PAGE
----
The Marduk Prophecy is an artist’s publication that takes the form of an image-led wordless comic book. Produced from handmade woodcuts and lino prints, the work’s images are sourced from objects from ancient African and Mesopotamian civilisations in museum collections. These include treasures in the British Museum – whose Benin Bronzes were looted and whose ownership is contested – to those in the Pitt Rivers Museum and the Petrie Museum.
Symbols of the contemporary world that refer to youth culture in the UK, such as Drill Music – the former British Prime Minister Teresa May tried to ban the genre for glamorising law-breaking – are also inserted into the book’s abstract narrative alongside a representation of the social and political issues around knife crime.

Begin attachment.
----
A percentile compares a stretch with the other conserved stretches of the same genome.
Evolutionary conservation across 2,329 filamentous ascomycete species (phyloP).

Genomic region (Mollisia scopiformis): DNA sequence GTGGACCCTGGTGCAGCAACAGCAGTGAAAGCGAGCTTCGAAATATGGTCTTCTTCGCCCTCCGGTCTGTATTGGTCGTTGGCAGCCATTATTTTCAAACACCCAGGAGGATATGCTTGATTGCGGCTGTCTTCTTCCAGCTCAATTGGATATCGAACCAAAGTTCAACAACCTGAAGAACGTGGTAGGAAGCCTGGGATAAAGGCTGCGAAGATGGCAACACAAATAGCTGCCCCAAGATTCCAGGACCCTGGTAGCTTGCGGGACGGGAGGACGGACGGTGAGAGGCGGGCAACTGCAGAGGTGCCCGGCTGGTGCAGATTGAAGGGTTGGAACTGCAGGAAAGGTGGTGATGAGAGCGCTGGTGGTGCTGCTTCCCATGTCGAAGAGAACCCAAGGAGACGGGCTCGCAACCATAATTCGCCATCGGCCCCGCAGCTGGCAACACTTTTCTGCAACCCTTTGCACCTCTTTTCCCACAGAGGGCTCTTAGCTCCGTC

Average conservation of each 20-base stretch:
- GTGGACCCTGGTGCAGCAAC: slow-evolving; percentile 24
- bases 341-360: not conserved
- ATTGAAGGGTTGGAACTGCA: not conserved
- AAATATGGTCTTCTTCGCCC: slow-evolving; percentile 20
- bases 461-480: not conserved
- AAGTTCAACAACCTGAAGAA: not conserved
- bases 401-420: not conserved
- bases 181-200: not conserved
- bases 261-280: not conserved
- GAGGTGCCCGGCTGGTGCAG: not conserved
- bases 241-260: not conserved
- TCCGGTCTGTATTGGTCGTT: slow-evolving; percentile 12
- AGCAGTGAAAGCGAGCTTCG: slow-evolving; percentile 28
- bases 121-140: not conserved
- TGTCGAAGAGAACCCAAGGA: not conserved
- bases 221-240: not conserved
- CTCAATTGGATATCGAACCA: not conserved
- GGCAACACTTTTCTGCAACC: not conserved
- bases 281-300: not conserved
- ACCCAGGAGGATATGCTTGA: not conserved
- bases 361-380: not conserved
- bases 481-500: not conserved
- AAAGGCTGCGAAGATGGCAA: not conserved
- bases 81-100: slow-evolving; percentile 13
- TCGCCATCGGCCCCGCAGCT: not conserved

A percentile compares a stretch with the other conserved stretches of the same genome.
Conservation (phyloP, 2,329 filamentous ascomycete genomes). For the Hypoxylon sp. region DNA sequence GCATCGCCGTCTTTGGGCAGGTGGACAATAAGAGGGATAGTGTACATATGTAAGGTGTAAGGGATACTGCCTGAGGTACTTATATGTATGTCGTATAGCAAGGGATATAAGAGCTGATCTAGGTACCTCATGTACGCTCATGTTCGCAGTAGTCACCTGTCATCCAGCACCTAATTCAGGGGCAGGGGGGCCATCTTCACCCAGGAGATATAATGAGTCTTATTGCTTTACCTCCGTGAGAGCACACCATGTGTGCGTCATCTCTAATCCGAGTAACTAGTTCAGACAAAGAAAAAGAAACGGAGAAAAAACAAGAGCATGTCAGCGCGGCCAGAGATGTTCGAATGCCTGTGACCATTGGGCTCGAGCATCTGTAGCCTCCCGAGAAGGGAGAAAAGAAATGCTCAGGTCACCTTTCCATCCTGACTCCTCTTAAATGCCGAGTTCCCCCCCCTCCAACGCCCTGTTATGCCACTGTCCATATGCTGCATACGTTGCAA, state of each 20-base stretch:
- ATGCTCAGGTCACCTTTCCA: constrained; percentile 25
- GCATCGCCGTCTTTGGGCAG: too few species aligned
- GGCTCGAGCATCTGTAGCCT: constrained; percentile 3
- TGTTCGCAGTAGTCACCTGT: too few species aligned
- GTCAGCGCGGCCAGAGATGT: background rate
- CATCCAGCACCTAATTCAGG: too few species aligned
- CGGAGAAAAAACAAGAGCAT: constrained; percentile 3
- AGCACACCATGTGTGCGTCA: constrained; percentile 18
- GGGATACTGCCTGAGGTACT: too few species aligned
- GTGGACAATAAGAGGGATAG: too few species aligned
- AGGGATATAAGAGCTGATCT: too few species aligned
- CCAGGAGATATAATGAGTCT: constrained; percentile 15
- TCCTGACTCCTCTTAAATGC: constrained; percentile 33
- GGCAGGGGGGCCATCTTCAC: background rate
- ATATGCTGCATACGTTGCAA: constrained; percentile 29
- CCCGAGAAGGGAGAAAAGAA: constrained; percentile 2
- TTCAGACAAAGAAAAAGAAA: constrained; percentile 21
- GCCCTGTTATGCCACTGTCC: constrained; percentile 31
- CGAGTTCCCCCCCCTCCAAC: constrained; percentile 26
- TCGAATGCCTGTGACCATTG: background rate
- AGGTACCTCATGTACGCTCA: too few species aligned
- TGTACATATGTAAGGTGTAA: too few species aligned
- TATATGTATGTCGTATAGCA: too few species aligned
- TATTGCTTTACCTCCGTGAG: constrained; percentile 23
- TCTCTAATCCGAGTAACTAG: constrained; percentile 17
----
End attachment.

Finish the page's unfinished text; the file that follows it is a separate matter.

Common precepts are found in historical and contemporary modes of archiving – knives in police collections use the same categorial devices as museum displays of ancient weapons, for example – and Lewisohn’s unassuming storyline draws unexpected parallels to examine tropes of colonialism and its construction of otherness and criminality, alongside issues connected to urban geography of the artist’s home city of London.